The following factors are among the most important in ensuring that the interests of the sponsor and investor are aligned.
Before investing, we require the fund to commit to a defined strategy and answer the following questions, among others.
q What will they invest in?
q Where will they invest?
q How much will they commit to a single investment?
q Is the strategy a core competence of the sponsor?
We have seen numerous funds that seem to be held together by
the premise that an investor can be “sold” on an idea, not that the sponsor is singly qualified to execute a particular strategy or that a strategy is particularly compelling.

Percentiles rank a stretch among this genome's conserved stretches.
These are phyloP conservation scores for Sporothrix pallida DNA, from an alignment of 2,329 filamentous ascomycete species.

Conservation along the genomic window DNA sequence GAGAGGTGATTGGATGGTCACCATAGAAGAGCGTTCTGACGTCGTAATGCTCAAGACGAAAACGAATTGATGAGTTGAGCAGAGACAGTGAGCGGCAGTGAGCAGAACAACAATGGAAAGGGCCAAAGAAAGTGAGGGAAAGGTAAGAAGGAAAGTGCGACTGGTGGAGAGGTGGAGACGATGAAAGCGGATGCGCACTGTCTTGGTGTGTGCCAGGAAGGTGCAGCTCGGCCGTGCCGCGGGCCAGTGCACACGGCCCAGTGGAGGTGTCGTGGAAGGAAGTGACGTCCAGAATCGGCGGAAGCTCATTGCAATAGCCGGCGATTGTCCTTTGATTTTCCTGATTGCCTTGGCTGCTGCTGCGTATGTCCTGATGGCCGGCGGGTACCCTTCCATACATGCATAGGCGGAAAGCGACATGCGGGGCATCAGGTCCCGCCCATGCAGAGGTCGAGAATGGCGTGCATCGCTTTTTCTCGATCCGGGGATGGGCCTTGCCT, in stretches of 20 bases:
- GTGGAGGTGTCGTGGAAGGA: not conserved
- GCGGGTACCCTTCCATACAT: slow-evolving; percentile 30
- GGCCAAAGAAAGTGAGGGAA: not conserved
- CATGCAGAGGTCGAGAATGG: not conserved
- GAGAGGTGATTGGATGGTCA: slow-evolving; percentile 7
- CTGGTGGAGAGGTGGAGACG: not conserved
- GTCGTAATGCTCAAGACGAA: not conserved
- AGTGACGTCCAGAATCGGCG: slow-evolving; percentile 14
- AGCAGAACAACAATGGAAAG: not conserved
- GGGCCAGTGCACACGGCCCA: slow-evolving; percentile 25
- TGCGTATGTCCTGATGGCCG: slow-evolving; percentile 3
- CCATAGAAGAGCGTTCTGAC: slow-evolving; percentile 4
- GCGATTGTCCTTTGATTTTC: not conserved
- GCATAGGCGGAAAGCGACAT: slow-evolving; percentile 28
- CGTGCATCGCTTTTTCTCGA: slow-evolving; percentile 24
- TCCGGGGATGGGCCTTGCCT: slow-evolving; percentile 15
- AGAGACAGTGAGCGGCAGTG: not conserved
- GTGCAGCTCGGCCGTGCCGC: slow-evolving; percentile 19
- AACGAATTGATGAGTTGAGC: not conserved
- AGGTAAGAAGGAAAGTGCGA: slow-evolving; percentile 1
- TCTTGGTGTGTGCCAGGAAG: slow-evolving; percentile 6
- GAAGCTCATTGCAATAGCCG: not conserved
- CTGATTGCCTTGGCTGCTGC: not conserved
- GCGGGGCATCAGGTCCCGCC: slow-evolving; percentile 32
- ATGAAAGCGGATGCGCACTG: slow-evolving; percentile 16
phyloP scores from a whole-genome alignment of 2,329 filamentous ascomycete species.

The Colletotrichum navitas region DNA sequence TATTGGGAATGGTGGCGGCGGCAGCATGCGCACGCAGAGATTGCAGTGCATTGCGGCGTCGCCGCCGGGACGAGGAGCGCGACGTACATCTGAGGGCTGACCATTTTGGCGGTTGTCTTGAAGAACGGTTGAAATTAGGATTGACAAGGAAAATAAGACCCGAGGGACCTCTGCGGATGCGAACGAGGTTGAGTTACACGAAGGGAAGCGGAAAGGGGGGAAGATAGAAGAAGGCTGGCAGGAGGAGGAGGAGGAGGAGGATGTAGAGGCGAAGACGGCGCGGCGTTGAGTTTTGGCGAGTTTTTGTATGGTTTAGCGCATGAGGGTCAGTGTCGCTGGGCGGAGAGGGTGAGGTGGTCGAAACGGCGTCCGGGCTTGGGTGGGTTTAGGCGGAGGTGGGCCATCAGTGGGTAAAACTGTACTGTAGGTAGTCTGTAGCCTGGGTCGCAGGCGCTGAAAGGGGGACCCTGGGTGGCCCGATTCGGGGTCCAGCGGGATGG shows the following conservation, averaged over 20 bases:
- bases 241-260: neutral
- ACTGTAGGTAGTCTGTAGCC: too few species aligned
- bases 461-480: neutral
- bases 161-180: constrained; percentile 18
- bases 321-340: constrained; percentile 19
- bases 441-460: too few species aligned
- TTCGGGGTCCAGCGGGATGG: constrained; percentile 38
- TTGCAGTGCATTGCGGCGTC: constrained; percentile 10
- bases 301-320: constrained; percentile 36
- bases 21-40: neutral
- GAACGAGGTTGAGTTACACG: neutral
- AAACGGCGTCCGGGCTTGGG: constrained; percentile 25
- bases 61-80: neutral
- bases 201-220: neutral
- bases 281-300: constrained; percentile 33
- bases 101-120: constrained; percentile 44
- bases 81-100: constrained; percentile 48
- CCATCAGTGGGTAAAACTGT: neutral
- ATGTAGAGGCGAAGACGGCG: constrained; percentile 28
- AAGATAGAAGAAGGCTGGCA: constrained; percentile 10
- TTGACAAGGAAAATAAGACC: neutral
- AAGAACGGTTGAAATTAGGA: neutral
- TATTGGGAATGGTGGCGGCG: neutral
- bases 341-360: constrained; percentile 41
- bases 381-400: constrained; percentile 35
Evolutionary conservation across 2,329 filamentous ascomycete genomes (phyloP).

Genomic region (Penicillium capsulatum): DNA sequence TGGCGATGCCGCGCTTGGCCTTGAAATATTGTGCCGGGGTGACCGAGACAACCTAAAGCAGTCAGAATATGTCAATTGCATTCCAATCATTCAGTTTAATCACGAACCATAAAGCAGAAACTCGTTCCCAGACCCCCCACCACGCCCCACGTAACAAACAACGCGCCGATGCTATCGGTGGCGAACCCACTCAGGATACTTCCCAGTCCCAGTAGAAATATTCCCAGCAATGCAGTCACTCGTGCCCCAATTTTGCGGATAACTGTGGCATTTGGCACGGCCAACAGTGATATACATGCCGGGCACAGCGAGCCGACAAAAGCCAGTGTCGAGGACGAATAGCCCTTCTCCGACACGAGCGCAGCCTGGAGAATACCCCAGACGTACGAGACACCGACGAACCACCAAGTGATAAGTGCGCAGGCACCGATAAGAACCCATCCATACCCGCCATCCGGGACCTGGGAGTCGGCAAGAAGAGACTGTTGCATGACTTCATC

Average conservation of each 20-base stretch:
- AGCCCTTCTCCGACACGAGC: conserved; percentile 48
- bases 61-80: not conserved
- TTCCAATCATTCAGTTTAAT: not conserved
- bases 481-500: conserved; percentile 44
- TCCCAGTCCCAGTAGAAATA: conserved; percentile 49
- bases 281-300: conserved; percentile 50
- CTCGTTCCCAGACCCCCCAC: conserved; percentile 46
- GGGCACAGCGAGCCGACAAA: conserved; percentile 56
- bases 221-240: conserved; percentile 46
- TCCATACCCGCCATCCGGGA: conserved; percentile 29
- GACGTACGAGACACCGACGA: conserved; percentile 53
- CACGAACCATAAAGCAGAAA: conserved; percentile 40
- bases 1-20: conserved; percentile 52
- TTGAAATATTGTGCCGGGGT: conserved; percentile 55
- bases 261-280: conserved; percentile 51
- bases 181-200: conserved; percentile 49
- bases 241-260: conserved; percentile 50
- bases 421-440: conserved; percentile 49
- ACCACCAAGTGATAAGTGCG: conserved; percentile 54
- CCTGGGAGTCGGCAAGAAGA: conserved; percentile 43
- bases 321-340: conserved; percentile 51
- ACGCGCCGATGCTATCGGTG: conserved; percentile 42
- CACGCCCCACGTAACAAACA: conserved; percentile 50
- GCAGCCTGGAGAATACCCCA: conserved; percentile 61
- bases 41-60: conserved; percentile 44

Possibly the single greatest factor in alignment of interest is the size of the sponsor’s co-investment, if they have any. We have seen co-investments range from a low of 1% to a high of 30%. Needless to say, if a sponsor has 30% of the capital of the fund, it is more likely that any “profits” arising from fees will not compensate for a risk of loss of capital. However, most sponsors cannot commit to a 30% co-investment, or if they do, very often it is “house money” and not the money of the fund management team. What we typically prefer is a substantial investment, in absolute terms, by the individual fund (deal) team managers and a sizable investment by the sponsor, again in absolute terms, but also relative to the amount of fees that can be generated from the fund and relative to personal net worth.